Monday morning manga blitz

MangaCast member readilbert translates an article on a recent symposium on women in Asian comics. Meanwhile Ed has compiled a list of Japan’s new manga releases for May and he also translates the Japanese manga rankings for this week.

The LA Times has an interesting article on novels based on manga:

In English, they read like a cross between the pulp fiction of the ’40s and the juvenile novels of the postwar decades. Yet the manga characters often display greater depth. Nancy Drew never had to choose between violating an oath never to kill again and preventing a coup d’etat that could result in thousands of deaths, as Kenshin does.

David Welsh continues to track the story of the Wanganui (NZ) library where a patron has had several manga, including Chobits, officially classified as age-restricted. The library will move its YA graphic novels section further from the children’s section and consider the matter closed. However, as noted in the local newspaper’s coverage, the classified books were immediately taken off open shelves and are now available only by request—with proof of age. “The graphic novel collection was popular among teenagers,” the paper states, but that’s less likely to be true if they have to ask a grownup whenever they want to check out a title.

David also checks out the fall titles in the latest Previews catalogue and lists readers’ recommendations for shoujo manga.

New at ComiPress: the Q&A session from a lecture by manga-ka Hirohiko Araki. They also translate a letter from the editors of Monthly Shonen Jump to their readers about the fate of several serials from that soon-to-be-discontinued magazine and relay the news that Rozen Maiden will soon end. On the other hand, Honey and Clover manga-ka Chika Umino has a new title in the works.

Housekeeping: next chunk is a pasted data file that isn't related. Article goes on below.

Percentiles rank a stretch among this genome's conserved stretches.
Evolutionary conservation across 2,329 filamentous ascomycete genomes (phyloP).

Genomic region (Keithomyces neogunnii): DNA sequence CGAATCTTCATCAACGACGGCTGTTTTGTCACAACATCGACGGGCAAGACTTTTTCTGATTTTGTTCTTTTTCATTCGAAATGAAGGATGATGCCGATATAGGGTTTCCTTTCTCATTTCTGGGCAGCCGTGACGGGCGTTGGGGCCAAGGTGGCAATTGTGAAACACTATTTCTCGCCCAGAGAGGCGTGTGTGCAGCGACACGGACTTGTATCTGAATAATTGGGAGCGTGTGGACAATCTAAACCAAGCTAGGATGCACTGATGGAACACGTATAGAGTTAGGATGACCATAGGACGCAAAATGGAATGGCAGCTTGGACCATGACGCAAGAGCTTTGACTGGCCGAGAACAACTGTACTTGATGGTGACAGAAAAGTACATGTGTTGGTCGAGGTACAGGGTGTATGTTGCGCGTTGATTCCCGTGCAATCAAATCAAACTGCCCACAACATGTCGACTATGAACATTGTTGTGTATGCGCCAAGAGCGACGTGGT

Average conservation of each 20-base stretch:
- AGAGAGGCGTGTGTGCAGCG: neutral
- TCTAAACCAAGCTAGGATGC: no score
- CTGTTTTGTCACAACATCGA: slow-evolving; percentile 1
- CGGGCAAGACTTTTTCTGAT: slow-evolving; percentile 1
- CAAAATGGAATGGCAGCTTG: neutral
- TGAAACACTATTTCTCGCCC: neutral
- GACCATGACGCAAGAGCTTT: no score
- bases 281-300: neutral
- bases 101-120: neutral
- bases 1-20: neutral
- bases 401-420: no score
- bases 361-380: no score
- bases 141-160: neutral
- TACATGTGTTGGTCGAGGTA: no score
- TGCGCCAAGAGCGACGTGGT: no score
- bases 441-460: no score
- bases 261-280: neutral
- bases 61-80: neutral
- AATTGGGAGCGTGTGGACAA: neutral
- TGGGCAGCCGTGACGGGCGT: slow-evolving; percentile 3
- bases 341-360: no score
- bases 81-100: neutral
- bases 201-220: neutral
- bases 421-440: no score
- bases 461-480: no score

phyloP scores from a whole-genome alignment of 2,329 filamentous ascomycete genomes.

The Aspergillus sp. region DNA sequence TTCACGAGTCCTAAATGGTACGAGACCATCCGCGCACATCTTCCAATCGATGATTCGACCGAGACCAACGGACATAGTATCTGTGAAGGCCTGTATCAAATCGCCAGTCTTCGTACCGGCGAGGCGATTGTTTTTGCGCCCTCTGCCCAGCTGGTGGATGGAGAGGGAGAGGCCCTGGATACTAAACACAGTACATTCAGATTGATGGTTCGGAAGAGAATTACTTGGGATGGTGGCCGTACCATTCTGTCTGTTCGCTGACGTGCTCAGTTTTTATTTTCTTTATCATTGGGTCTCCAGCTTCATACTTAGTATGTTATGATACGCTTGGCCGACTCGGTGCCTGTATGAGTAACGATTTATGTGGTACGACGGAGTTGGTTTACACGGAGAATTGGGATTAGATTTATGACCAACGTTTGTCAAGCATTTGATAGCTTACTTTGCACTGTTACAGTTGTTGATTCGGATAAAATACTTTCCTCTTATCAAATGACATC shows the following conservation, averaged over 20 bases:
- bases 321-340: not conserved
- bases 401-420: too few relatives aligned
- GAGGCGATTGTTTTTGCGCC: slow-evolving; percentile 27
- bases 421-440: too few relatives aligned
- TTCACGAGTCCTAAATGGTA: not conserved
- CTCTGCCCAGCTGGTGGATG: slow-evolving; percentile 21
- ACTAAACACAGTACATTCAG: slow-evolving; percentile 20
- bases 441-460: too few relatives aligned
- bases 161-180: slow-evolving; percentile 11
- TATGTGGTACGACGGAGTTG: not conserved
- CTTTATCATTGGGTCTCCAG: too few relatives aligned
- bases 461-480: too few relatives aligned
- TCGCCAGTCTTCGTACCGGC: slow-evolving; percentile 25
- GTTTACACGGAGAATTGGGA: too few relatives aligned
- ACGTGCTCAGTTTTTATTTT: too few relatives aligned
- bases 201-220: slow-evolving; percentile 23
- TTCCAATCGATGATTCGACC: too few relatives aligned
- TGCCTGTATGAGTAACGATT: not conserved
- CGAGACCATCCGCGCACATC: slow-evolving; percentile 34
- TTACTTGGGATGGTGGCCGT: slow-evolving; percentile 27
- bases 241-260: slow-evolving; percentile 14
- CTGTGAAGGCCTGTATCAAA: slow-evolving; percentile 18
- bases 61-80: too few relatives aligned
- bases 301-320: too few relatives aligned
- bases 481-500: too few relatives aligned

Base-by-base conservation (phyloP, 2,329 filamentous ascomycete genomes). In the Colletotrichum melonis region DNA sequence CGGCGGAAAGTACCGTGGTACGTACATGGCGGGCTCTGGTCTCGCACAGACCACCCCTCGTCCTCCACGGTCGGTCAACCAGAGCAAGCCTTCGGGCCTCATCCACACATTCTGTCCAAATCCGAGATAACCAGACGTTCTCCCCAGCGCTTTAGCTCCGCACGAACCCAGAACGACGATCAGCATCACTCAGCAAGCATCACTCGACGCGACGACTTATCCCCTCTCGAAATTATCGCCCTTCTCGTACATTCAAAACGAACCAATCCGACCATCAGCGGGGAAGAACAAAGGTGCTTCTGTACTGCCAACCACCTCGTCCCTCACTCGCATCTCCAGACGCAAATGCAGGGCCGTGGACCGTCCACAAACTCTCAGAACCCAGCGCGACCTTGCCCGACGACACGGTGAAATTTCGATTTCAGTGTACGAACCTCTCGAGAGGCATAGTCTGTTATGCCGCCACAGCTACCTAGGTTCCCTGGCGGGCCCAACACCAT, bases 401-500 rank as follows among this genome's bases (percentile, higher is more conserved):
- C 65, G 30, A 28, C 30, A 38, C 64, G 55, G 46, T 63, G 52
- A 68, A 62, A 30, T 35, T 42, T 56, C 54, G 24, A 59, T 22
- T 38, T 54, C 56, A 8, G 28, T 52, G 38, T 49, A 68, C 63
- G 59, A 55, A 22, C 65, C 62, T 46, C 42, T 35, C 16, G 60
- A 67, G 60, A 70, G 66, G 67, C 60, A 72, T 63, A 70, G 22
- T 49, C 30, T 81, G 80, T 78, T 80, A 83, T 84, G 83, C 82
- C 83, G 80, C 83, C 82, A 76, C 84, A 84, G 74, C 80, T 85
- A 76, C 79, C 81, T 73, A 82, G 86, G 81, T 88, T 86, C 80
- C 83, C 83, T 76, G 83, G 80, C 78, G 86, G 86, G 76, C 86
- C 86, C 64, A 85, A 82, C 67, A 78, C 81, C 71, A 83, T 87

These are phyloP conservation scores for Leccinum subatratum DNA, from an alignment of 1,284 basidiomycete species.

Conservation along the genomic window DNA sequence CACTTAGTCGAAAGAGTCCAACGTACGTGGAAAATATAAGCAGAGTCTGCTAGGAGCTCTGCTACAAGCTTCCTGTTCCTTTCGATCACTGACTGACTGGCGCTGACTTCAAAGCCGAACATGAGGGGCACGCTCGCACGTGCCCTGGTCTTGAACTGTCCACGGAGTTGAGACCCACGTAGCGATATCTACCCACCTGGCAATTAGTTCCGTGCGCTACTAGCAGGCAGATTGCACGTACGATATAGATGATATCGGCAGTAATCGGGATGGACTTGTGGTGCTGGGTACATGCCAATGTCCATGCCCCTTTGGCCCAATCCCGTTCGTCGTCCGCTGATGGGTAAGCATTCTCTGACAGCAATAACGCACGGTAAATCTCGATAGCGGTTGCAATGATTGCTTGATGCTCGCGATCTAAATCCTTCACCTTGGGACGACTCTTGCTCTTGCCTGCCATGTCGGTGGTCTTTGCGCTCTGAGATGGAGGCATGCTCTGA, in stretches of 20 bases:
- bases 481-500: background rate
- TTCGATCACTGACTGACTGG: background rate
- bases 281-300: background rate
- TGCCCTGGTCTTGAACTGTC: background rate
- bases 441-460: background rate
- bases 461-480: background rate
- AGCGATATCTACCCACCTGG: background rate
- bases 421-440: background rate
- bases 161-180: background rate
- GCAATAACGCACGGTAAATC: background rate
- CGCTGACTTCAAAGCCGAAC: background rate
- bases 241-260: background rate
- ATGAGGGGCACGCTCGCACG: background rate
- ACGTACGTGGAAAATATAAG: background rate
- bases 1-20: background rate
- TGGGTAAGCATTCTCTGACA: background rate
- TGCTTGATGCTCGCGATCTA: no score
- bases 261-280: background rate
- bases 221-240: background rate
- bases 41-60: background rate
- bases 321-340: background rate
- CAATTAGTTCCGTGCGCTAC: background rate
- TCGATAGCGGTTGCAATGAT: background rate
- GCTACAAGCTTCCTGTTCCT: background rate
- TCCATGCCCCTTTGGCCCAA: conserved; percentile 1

At Comics Worth Reading, Johanna comments on the upcoming Naruto blitz:

I’m surprised that I haven’t seen anyone comment on how more frequent releases make manga more like the traditional superhero comic. Naruto’s only $7.95 a book, and some of the Prestige format superhero series are $6.95 for a much thinner (although color) issue. If this plan succeeds, it’s one more thing that superhero comics used to be the only choice for (frequent serialized chapters) that manga might make inroads on. (And one more thing for retailers uncomfortable with manga to bitch about: “they come out too often!”)

Same Hat! Same Hat!! enjoys Chip Kidd’s cover designs for Vertical’s classic manga.

Not manga, but an excellent read anyway: Shaenon Garrity eviscerates Chris Muir’s Day by Day. I personally have always found this strip incomprehensible; it’s good to know I’m not alone.

Reviews: LJ’er exlibris76 reviews vol. 1 of Innocent Bird (via tokyojupiter). At the BasuGasuBakuhatsu Anime Blog, Hung checks out vol. 2 of Stray Little Devil, vol. 2 of The World of Narue, and vol. 1 of Penguin Musume, which is in Japanese. Robots Never Sleep is back with a review of the series Ressentiment, which is also available only in Japanese. Mecha Mecha Media enjoys vol. 1 of Mail. At the MangaCast, mangamaniac Julie reviews vol. 2 of Oyayubihime Infinity, and back at the Mangamaniaccafe she checks out vol. 2 of O-Parts Hunter, vol. 1 of Junk, and vol. 4 of Chibi-Vampire. At Manga Punk, Joey reviews vol. 1 of Dark Angel. Katherine Dacey-Tsuei has short reviews of Blue Spring, vol. 2 of E’S, and vol. 5 of Yakitate!! Japan at PopCultureShock.

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  1. *cries tears of joy* It’s an Osamu Tezuka world after all! \^o^/ Those new series from Vertical looks awesome. I think they’re becoming my favorite publisher!


  1. […] Missed it: ComiPress translates a question-and-answer session with Jojo’s Bizarre Adventure creator Hirohiko Araki. (Caught it: Brigid Alverson.) […]